Lance Goulbourne remembers the fractured foot and the pneumonia-like symptoms.
How could he forget?
The Vanderbilt forward played through the pain in his foot for the last two months of last season after he sustained the injury in January. Prior to that, last November when the Commodores traveled to Hawaii for the Maui Invitational, Goulbourne said he couldn’t “hear anything for like three weeks after that because everything was clogged up in my left ear. I was really sick.”
Goulbourne knows he is leaving out something, though.
“I don’t even remember what else. I hurt something else but I try to forget about it,” he said. “Personally, I want to put that behind me. But team-wise, no. Because we had a great year.”
Off to an 8-2 start heading into Tuesday’s road game at Middle Tennessee State (8 p.m., CSS), Vanderbilt appears to be on track for another great season. Meanwhile, Goulbourne couldn’t ask for a better start to his junior campaign.
With the injuries and illnesses apparently behind him — “I’m feeling pretty good this year; knock on wood,” he said — Goulbourne is starting to ease into his role with the Commodores.
So far, this season, he has been primarily Vanderbilt’s sixth man. Recently, however, Goulbourne has started for Andre Walker, who has missed three games — and will most likely not play against MTSU — due to mononucleosis.
Goulbourne is taking advantage of the opportunity. Through 10 games, the 6-foot-8, 225-pounder is averaging 8.7 points, 6.7 rebounds and nearly 23 minutes a game. His scoring average is the fifth-highest on the team and his 67 total rebounds are second only to Festus Ezeli, who has 78. Plus, the 6-11 Ezeli is three inches taller but Goulbourne doesn’t plan to let height stop him.
While he is a good shooter (he has made 52 percent of shots from the field) and speedy up and down the court, his athleticism is really on display when the ball bounces off the rim.
“I want to really show my dominance on the rebounds because I’m tall, I’m athletic, I’m fast, I take the ball pretty strong,” Goulbourne said. “I wanted to improve that and Coach [Kevin Stallings] challenged me at the beginning of the season to be the best rebounder in the SEC, or the best offensive rebounder. But I kind of just took that to just be the overall best rebounder. It is probably hard to do. There are a lot of big guys out there but I try to attack the glass as much as possible.”
Goulbourne already has more rebounds than he did last season (64) in 31 games and in the next couple contests he should pass the 75 boards he grabbed his freshman season.
Obviously, his rebounding and scoring averages have increased due to more playing time but Goulbourne says his approach has changed too.
“I think I am working a little harder than I have in the past two years,” he said. “The game is just coming to me a little bit easier. I am not trying to force things like I used to and I kind of found my niche with the team and understand my role. It has been two years but I have learned the game a lot better through the coaches. I just try to do everything they ask of me and maybe sometimes a little more.”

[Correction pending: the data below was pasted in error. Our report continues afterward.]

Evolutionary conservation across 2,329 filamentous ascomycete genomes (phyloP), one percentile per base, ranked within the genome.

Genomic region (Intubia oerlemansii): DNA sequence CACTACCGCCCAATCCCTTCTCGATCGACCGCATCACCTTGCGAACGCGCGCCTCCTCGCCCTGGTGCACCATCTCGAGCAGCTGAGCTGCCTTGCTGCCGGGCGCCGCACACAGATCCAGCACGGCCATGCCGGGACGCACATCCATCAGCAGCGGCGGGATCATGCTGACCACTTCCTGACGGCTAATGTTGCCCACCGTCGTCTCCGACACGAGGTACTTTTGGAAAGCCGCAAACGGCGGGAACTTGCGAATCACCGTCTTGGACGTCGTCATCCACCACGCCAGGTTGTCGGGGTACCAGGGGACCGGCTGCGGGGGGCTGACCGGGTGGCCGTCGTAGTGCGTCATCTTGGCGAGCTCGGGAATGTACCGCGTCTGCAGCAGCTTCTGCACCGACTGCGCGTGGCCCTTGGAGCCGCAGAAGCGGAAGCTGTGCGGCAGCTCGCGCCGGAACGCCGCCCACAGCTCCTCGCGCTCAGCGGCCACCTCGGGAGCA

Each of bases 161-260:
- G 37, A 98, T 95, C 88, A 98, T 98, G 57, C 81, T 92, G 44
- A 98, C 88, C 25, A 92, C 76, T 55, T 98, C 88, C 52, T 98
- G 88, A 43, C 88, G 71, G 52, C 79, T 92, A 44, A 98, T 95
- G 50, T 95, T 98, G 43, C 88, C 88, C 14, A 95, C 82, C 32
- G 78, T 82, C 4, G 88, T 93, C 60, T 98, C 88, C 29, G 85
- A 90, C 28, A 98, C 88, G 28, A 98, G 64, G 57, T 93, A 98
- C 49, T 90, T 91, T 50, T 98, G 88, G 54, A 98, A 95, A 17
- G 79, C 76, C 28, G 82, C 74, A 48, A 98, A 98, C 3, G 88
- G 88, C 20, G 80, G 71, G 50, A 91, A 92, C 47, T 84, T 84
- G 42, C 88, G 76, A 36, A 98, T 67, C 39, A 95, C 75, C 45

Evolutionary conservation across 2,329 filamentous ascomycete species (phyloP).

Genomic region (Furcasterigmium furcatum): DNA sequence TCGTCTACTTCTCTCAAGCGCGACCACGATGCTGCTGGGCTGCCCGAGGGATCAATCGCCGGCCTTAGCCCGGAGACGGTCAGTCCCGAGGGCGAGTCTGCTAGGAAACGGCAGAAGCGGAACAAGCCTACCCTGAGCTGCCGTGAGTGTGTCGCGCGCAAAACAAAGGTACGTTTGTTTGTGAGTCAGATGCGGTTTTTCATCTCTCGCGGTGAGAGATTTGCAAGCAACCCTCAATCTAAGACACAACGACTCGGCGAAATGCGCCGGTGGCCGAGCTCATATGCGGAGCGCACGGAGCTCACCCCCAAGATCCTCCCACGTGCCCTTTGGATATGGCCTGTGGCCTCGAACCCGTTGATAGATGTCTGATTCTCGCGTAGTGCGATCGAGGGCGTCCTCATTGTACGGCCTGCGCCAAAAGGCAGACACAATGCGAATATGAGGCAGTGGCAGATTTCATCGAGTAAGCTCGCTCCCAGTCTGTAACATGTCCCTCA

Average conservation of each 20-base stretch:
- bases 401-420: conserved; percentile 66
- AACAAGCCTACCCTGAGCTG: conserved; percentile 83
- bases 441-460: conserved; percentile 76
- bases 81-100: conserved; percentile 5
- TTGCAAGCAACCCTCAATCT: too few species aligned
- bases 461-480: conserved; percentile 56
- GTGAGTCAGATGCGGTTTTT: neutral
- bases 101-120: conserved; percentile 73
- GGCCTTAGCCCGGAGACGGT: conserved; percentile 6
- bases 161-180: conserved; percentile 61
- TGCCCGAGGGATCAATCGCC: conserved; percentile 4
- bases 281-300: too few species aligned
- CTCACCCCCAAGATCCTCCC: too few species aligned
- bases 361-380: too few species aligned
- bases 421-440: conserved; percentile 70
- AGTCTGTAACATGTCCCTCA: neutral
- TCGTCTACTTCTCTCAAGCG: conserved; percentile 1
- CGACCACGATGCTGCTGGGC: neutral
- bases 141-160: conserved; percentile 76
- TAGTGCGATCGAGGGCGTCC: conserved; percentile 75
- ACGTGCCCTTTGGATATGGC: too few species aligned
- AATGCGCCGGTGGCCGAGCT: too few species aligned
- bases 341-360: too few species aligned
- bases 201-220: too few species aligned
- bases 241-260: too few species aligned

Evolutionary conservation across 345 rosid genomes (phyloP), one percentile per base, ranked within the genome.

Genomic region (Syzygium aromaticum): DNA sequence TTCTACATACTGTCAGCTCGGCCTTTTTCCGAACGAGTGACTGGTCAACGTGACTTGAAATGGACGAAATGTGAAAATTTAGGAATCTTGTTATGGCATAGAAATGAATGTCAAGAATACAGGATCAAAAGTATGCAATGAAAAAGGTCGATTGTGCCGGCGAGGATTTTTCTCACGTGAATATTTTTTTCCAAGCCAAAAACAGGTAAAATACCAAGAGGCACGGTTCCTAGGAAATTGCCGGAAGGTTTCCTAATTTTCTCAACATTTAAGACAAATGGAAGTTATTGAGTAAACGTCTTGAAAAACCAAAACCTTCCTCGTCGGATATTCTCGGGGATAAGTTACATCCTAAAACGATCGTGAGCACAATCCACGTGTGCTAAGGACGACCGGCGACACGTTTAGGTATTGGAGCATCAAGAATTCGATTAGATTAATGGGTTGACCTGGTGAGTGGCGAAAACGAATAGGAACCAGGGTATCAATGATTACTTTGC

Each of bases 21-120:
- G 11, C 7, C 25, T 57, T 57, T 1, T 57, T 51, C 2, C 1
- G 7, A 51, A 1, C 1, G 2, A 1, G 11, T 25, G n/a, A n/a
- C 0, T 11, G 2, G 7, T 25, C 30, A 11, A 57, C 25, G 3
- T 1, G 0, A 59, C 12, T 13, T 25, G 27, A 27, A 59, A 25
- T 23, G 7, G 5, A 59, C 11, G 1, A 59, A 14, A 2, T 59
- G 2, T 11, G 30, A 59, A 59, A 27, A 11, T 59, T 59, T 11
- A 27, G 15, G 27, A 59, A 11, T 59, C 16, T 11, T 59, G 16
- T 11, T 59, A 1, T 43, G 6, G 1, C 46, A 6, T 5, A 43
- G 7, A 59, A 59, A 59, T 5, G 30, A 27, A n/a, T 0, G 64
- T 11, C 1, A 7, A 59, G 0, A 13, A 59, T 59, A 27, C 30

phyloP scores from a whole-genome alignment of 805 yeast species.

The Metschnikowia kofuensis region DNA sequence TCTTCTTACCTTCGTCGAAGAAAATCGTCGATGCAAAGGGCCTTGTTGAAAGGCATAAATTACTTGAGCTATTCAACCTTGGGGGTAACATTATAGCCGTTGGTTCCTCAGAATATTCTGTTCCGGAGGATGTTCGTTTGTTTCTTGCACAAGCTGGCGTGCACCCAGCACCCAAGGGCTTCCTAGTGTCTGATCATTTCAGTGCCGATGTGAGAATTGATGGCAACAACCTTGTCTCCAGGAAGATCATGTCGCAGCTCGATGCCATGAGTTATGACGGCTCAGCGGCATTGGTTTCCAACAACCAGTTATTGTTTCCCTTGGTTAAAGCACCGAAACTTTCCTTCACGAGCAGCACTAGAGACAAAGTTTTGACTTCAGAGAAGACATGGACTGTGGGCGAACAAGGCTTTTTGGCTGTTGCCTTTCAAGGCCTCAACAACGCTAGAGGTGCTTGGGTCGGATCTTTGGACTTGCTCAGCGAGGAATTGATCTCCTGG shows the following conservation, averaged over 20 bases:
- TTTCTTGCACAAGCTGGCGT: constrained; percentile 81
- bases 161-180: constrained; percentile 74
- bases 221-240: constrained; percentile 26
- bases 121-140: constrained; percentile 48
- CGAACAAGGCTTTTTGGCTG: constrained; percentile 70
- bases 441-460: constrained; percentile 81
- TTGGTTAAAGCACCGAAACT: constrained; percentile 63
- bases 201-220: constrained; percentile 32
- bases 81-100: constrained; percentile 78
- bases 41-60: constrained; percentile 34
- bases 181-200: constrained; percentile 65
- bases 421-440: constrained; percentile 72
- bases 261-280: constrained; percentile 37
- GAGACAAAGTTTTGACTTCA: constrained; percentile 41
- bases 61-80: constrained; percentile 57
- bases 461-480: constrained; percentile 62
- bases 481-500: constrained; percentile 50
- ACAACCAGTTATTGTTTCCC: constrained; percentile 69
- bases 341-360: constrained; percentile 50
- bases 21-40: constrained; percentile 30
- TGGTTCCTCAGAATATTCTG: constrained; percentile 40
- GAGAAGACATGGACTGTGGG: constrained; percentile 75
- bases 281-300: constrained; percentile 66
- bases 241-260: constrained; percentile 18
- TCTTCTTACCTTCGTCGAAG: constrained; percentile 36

Goulbourne, a native of Brooklyn, N.Y., was a consensus Top 100 recruit out of The Hun School in New Jersey and received offers from Rutgers, Notre Dame, Marquette and Virginia. A packed Vanderbilt roster, though, and a “hard” transition from high school to college basketball, kept Goulbourne from showing off his explosiveness earlier.
“He had struggled with consistency in the past and now he has been a very consistent guy in practice, a very consistent guy in games,” Stallings said. “I think guys sort of get it at different times. Lance has kind of gotten it. He has a mature attitude relative to whether he starts or whether he comes off the bench. He is unfazed if he plays 12 or 14 minutes in a game, then 28 minutes in a game, then 14 minutes in a game. Those things don’t affect him. He just keeps going and does what he needs to do and practices and plays with a very good level of consistency and has a mature outlook to it.”
That is good news for the Commodores, who appear to have two athletic weapons at the ready.
In addition to Goulbourne, junior forward Jeffery Taylor is averaging 13 points a game and often gets many of his buckets from drives inside or from highlight-reel worthy dunks.
While Taylor might be flashier, the jury is still out on who is more athletic.
“Probably Jeff but it is close,” Stallings said.
“It is between me and Jeff,” Goulbourne said. “I don’t know how to measure that. It is an opinion thing. He is a little bit quicker laterally than me. But, otherwise, I’m not sure. We are both pretty athletic. Jeff has showed he is pretty explosive and athletic. I haven’t showed it as much. I’m looking forward to catching people off guard. They are not going to expect what I want to be doing.”